Info: HarperCollins, copyright 2014, 408 pages
Panic began as so many things do in Carp, a dead-end town of 12,000 people in the middle of nowhere: because it was summer, and there was nothing else to do.
Heather never thought she would compete in Panic, a legendary game played by graduating seniors, where the stakes are high and the payoff is even higher. She’d never thought of herself as fearless, the kind of person who would fight to stand out. But when she finds something, and someone, to fight for, she will discover that she is braver than she ever thought.
Dodge has never been afraid of Panic. His secret will fuel him, and get him all the way through the game, he’s sure of it. But what he doesn't know is that he’s not the only one with a secret. Everyone has something to play for.
For Heather and Dodge, the game will bring new alliances, unexpected revelations, and the possibility of first love for each of them—and the knowledge that sometimes the very things we fear are those we need the most.
So I listened to this one in the car on the way home from YALLfest. I was tired, achy, and just ready to be home. Panic made twelve hours seem like, well, ten :) And I mean that in a good way. There's nothing quite like getting super tense while you're trying to keep yourself awake driving through the mountains. And audiobooks are fun to listen to with a friend. Julia (Stylish in the Stacks) and I would theorize, discuss, and cringe together all the way home.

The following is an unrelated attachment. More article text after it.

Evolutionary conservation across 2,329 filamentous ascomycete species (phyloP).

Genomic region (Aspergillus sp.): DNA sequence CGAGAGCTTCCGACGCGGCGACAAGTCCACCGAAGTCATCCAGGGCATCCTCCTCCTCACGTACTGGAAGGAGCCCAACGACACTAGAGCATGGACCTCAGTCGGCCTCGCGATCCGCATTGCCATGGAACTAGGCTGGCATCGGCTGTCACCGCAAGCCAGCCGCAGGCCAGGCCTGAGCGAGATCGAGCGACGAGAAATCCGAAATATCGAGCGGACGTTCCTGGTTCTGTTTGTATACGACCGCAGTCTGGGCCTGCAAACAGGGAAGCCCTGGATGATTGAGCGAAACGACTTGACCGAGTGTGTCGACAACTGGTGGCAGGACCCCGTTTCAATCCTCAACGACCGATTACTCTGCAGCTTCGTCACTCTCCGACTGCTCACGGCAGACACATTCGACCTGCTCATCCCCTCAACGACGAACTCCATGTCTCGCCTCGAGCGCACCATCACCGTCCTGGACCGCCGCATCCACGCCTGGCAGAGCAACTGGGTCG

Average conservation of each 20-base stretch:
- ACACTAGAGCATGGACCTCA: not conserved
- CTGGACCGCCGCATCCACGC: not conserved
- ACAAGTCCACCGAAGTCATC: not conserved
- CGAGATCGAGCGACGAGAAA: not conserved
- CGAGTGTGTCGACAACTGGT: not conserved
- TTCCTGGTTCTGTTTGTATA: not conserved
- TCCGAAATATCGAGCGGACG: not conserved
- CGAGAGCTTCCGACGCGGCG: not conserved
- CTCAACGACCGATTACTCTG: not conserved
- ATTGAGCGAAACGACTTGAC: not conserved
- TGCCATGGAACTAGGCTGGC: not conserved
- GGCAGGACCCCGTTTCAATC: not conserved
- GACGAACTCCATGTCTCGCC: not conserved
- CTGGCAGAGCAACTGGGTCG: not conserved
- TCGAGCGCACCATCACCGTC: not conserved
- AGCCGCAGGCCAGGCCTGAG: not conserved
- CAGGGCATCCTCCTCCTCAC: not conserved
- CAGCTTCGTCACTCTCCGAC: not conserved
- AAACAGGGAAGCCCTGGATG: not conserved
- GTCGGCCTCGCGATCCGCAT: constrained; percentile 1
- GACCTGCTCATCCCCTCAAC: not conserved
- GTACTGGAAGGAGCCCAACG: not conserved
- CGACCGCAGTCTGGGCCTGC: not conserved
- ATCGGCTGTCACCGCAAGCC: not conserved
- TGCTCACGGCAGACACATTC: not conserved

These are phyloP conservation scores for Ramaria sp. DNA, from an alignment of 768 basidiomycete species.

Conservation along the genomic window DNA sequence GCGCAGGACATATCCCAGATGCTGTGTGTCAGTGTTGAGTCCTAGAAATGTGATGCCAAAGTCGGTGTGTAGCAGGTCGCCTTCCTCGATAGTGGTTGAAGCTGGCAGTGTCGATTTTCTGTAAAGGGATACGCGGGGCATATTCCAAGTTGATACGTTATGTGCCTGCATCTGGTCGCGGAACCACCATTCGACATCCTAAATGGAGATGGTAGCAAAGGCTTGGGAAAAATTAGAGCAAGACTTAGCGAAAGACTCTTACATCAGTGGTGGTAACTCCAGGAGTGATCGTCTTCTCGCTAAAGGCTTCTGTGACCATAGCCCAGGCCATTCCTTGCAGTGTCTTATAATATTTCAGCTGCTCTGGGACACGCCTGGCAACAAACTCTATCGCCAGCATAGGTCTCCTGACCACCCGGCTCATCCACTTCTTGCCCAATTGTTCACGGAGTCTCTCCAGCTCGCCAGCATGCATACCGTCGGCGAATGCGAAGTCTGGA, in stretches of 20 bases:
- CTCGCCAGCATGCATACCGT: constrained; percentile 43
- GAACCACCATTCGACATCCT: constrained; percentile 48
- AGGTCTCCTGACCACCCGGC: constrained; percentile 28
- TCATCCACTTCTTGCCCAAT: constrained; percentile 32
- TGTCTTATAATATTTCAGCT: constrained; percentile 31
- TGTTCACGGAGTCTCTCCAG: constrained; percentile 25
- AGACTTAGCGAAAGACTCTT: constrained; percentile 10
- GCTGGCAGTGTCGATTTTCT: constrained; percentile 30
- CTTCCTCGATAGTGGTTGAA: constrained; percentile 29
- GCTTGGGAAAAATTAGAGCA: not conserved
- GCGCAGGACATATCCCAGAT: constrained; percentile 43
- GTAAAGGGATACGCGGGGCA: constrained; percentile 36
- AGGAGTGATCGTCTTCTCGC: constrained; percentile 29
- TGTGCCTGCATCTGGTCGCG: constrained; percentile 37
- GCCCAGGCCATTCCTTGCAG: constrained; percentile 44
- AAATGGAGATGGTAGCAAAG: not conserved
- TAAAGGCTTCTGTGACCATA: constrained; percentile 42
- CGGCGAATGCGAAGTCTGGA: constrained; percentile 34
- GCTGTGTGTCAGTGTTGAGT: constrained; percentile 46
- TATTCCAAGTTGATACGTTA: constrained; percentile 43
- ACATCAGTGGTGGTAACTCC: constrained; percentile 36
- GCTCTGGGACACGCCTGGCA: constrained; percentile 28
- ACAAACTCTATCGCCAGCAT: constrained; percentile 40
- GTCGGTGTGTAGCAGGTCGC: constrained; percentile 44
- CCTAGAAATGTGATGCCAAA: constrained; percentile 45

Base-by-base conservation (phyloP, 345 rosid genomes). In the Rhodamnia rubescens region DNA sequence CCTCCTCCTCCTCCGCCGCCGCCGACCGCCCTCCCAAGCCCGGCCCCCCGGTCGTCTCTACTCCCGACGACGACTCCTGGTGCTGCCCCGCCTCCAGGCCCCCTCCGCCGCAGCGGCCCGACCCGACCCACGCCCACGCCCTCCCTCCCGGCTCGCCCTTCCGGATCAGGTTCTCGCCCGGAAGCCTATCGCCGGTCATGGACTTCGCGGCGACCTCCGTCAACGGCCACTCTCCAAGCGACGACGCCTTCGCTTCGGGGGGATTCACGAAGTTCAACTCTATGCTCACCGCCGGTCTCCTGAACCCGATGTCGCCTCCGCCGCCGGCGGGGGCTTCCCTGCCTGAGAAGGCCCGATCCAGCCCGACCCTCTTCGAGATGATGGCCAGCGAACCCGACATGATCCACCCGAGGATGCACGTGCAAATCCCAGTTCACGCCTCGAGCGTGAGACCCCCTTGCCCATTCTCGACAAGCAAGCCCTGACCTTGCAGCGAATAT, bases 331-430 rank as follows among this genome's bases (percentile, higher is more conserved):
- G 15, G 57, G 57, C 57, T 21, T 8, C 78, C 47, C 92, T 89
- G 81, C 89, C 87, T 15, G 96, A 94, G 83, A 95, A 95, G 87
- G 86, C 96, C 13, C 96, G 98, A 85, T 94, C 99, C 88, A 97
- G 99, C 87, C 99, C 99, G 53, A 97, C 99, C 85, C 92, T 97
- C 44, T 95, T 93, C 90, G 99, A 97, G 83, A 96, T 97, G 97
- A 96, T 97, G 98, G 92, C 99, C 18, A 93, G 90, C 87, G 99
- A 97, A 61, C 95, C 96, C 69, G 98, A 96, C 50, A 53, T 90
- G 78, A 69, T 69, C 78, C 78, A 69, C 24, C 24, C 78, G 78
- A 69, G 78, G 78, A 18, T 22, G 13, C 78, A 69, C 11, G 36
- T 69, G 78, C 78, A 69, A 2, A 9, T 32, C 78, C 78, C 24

So Panic is a messed up, deadly game of dares. You complete a dare, you're one step closer to taking home a very large pot of money. Heather hadn't planned on entering the contest, but when she saw her ex-boyfriend with another girl, it just kind of happened. Dodge, on the other hand, had been planning his strategy for a very long time. He was playing for revenge, and there wasn't anything he wouldn't do to make it to the end.
This was my first Lauren Oliver book, and it felt right having just met her in Charleston (she's a super cool lady by the way :). I had tried Delirium a couple of times, but I kind of needed a break from dystopias. As teen stories go, this one was pretty intense. The designers of Panic mean business and are willing to put the contestants into some truly dangerous and demented situations. Tack on some serious family issues, the boy next door, and a best friend who you often times want to punch in the face, and you've got a pretty well-rounded story.
The story was a bit unbelievable, mixed with predictable moments, but a thrill-ride nonetheless. And if you haven't read a Lauren Oliver, this is definitely a good place to start. The covers a little lame which is unfortunate. This is a great read for both boys and girls, but the cover sways it a little to far in the girly category. Oh well, I'll just have to do some fancy book talking.